US court appears inclined to end special master review of Trump papers

<span>Photograph: Jonathan Ernst/Reuters</span>
Photograph: Jonathan Ernst/Reuters

The US court of appeals for the 11th circuit appeared inclined on Tuesday to agree with the justice department to potentially curtail the special master review of documents the FBI seized from Donald Trump’s Mar-a-Lago residence for potential privilege protections.

The result of the hearing is consequential for Trump: should he lose, it could mark the end of the special master process on which he has relied to delay, and gain more insight into, the investigation surrounding his potential mishandling of national security information.

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The three-judge panel – led by chief appellate judge William Pryor – did not issue a ruling from the bench in Atlanta, Georgia, but appeared skeptical that Trump should get special treatment and be able to undercut a criminal investigation because of his status as a former president.

Trump had started the afternoon hearing with the disadvantage that the other two judges on the panel, Britt Grant and Andrew Brasher, had previously said in a related appeal that the Trump-appointed US judge Aileen Cannon had “abused her discretion” in granting the special master, who is reviewing the materials the FBI seized.

The fundamental question, Pryor said in court, was whether it was appropriate for the judicial branch to interfere in an executive branch investigation if there was not some extraordinary circumstance.

Pryor asked Trump’s lawyer Jim Trusty whether he thought the FBI’s seizure of documents from Mar-a-Lago was potentially unlawful, and, if the seizure was not unlawful, whether they had found any other case in which the target of a search warrant got an injunction.

“It has to be extraordinary,” Pryor said, adding that there seemed nothing unusual in this case other than the fact that Trump was a former president.

Trusty argued that Trump’s status as a former president was precisely why the case was extraordinary and warranted the appointment of a special master, as well as suggesting that the Trump legal team had at least suspected that the seizure was potentially unlawful.

But Pryor appeared unconvinced, exclaiming: “If you can’t establish that, what are we even doing here?”

The department also argued at the hearing that the 11th circuit should terminate the injunction preventing federal investigators from examining the documents under review by the special master, as Cannon had misapplied the four-part Richey test used to make her judgement.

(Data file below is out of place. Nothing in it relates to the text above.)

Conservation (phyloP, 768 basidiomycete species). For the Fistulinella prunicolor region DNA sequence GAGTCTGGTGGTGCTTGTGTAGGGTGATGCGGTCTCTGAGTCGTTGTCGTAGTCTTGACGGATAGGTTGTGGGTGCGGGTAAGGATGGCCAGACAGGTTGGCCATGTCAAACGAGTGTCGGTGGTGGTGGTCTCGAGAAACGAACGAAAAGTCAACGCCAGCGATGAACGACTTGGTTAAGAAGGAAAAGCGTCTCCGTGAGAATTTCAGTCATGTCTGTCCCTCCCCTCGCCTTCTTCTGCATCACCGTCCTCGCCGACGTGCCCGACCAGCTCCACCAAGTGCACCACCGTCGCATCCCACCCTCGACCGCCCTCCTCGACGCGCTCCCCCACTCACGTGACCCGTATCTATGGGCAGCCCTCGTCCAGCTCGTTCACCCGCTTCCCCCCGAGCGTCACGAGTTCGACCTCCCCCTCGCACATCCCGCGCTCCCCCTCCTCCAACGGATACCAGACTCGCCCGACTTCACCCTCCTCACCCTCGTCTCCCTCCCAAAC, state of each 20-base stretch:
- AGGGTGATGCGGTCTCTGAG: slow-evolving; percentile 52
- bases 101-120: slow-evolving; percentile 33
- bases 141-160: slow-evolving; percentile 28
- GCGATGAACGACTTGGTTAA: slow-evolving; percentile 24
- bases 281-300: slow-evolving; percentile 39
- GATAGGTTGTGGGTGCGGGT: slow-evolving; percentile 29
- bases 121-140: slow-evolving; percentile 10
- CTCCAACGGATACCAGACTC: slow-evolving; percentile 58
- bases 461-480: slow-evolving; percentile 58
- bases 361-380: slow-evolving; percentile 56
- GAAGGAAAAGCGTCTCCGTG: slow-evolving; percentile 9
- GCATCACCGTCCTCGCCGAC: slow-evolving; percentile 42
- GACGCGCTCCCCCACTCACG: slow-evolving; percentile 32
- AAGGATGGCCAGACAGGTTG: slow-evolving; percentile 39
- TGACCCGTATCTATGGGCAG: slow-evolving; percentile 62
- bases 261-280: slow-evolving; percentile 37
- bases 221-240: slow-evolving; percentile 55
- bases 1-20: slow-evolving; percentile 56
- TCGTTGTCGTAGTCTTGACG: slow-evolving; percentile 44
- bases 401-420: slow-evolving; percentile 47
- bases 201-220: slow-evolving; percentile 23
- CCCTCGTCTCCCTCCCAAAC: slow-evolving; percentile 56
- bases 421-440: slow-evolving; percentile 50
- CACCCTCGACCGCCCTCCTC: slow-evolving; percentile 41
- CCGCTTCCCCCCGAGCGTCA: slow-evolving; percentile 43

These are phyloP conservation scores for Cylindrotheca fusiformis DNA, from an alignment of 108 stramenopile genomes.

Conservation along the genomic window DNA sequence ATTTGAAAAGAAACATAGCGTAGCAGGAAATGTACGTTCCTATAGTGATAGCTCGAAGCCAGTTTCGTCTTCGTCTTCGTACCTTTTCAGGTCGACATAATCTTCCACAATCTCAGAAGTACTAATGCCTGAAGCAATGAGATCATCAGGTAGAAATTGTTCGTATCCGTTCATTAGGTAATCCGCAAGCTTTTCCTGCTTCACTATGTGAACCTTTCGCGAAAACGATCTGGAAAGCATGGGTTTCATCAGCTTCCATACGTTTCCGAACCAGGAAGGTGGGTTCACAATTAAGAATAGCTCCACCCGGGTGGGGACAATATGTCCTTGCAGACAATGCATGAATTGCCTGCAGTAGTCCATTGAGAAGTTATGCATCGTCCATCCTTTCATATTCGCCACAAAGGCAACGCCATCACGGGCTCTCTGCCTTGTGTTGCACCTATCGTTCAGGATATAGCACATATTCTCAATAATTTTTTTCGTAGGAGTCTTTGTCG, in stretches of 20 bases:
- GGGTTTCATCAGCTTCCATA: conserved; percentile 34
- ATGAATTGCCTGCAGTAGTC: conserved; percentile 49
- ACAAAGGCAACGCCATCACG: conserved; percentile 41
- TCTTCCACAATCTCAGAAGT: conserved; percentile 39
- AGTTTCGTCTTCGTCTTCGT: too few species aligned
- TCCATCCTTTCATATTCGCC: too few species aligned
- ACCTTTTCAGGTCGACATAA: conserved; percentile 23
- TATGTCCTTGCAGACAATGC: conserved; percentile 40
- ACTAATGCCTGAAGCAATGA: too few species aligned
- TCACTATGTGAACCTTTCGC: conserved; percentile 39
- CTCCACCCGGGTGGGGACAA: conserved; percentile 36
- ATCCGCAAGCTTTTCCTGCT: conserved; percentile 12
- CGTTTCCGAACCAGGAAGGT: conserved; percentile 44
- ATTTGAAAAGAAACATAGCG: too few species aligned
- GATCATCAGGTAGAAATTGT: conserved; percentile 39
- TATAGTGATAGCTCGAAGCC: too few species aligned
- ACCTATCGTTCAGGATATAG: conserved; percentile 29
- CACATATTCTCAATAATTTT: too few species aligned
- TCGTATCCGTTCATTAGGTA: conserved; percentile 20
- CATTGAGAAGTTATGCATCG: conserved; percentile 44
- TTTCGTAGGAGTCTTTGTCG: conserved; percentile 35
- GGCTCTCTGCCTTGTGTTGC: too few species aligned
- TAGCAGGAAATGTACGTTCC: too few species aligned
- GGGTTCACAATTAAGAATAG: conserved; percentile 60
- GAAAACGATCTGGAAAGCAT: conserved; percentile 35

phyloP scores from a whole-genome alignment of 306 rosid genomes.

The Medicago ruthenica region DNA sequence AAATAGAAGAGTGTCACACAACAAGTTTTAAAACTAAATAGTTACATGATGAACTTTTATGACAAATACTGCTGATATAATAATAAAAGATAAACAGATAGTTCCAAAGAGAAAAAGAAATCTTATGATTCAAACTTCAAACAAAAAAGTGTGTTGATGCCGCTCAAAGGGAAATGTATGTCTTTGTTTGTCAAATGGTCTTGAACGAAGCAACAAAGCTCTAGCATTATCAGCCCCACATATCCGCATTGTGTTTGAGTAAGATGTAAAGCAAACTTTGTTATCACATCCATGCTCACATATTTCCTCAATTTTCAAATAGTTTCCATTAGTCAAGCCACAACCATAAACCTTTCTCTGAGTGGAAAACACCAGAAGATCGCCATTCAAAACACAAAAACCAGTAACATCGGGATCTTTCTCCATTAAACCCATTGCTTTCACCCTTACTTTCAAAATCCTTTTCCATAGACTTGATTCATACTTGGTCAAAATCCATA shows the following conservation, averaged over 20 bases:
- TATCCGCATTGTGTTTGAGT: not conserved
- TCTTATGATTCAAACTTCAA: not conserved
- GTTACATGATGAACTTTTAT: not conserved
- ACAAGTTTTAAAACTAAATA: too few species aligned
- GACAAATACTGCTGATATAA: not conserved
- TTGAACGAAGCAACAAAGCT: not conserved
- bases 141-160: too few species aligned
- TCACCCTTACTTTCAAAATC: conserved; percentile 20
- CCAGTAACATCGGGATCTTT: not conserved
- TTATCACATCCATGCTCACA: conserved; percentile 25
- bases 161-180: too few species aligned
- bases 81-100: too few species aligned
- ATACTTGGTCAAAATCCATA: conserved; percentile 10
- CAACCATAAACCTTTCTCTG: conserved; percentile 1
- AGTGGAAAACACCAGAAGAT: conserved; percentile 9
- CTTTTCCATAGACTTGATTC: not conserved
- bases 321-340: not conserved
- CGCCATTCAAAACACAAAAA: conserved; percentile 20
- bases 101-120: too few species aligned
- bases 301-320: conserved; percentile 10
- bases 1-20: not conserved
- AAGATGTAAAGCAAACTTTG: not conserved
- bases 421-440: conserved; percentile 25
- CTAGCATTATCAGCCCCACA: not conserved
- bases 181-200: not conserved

At issue is the original rationale for the special master. Cannon determined Trump failed to satisfy the first Richey test – whether he suffered “callous disregard” to his constitutional rights when the FBI searched Mar-a-Lago – but granted Trump’s request since she felt he met additional tests.

The department – echoing the 11th circuit’s own reasoning in an earlier appeal – has said Trump’s failure to satisfy that callous disregard standard alone should have resulted in the denial of the request, though the former president’s legal team contested that interpretation.

But even if Cannon had correctly applied Richey, the department has argued, she was wrong to prevent it from accessing the materials under review.

The injunction was handed down on the basis that if Trump was able to show that a proportion of documents were protected by executive or attorney-client privilege, then they could not be part of the evidence cache obtained by federal investigators in the event of prosecution.

Yet in the course of the special master process, the department has noted, Trump’s lawyers have claimed the documents were not so much privileged, but personal. If that was true, the trouble for Trump is that then they would have been lawfully seized in the FBI search.

Trump requested the appointment of a special master to examine the documents seized from Mar-a-Lago – including 103 bearing classified markings – shortly after the 8 August search because, his lawyers claimed at the time, some of the materials could be subject to privilege protections.

The request was granted by Cannon, who gave exceptional deference to Trump on account of his status as a former president in deciding that he satisfied the four-part Richey test, and temporarily barred the department from using the seized materials in its criminal investigation.

But the department appealed part of Cannon’s order to the 11th circuit, which sided with the government and ordered the 103 documents marked classified to be excluded from the special master review and returned to investigators, criticizing Cannon for granting the review in the first place.

That prompted Trump to unsuccessfully appeal to the supreme court – while the department then appealed the entirety of the special master order, incorporating the 11th circuit’s rulings and its scathing rebuke of Cannon as having “abused her discretion” in court filings.

“This court has already granted the government’s motion to stay that unprecedented order insofar as it relates to the documents bearing classification markings,” the department wrote in an October filing. “The court should now reverse the order in its entirety for multiple independent reasons.”